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Teacher shortage is impacting local rural districts

Biden administration sets aside $9B to train and equip teachers
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Posted at 7:13 AM, Jun 10, 2021
and last updated 2021-06-10 08:17:40-04

MEDINA COUNTY, Ohio — President Biden's administration is setting aside $9 billion in the American Families Plan to address the country's teacher shortage—a shortage that is felt in rural Ohio schools.

"Well, I know we are the smallest school in the Medina County schools," said Chris Clark.

Clark is the superintendent of Black River Local Schools in rural Medina County.

"Here I wear more hats than what I would if a counterpart was in an in a suburban district," he said. "Besides being the superintendent, currently, my head of maintenance is off. So I am now the head of maintenance for the Black River Local Schools."

All three school buildings sit on one campus in the middle of Ohio farm country.

"We are the community. So the school district is the community," Clark said about the importance of the district that has students from five towns.

Because educators in rural districts wear many hats, Clark said he looks for flexibility in new hires. He also knows firsthand there is a teacher shortage. He said top candidates go quickly. In Ohio, teaching applicants have a July 10 deadline before accepting a job in the district. So far, four candidates Clark offered jobs to decided to go another way.

"So we're having to reinvent the wheel as well. So, yeah, it makes you very nervous," he said about being about a month from the deadline and still searching for candidates that would fit well in his district.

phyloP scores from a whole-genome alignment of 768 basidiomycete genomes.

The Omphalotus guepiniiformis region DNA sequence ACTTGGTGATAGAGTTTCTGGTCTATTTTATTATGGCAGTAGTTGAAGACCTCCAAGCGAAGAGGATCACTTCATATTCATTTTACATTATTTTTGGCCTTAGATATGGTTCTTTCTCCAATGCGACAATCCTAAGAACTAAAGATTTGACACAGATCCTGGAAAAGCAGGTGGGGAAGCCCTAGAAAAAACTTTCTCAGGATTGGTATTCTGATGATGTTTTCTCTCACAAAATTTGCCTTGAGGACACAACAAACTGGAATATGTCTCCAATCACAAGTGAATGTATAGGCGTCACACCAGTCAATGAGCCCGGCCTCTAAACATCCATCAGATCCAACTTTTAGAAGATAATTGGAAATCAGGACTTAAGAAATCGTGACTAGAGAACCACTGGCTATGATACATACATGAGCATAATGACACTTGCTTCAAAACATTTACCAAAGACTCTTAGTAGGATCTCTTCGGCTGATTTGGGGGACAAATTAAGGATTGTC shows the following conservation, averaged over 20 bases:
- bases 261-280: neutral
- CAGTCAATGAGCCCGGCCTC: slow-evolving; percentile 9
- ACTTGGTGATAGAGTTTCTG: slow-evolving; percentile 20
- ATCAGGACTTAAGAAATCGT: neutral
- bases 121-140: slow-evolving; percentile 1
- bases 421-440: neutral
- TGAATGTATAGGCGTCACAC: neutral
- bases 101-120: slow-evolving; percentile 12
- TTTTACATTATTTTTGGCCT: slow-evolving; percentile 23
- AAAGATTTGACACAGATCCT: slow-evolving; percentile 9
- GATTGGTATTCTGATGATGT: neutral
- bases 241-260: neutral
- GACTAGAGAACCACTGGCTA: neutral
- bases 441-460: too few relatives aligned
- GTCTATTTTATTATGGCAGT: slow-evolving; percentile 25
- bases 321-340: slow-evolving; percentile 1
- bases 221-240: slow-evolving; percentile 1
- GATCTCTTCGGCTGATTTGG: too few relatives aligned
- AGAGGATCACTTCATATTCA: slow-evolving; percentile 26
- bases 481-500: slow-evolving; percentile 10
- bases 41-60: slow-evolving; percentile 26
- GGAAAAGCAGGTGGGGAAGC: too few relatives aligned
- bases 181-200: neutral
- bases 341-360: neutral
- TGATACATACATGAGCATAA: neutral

"Most of our teachers here, when they come out here, are not in it for the money," he said. "There are some other things that are that are appealing."

Ninety miles away in Middlefield is another rural district seeing the impact of a teacher shortage.

"We do have some challenges that may be more suburban districts do not have to face," said district superintendent Bill Kermavner. He said keeping teachers is as important as finding them.

The seasoned educator is worried about new teachers.

"Everything is under a microscope," he said. "So there's a lot of pressure and we see a lot of younger teachers struggling with that right now. That may not end up in the profession five years from now."

Right now, he has enough teachers to cover his classes but he said finding substitutes recently has gotten harder. Just like in Black River, educators in Cardinal Local Schools are more than just teachers.

"So we're looking for future employees to take on more," he said.

Despite that, both superintendents said the environment in rural districts is what keeps teachers around.

"There are a lot of folks out there thinking, oh, you're going to some country school," Clark said. "And I want to make sure that everybody understands the country schools here can compete."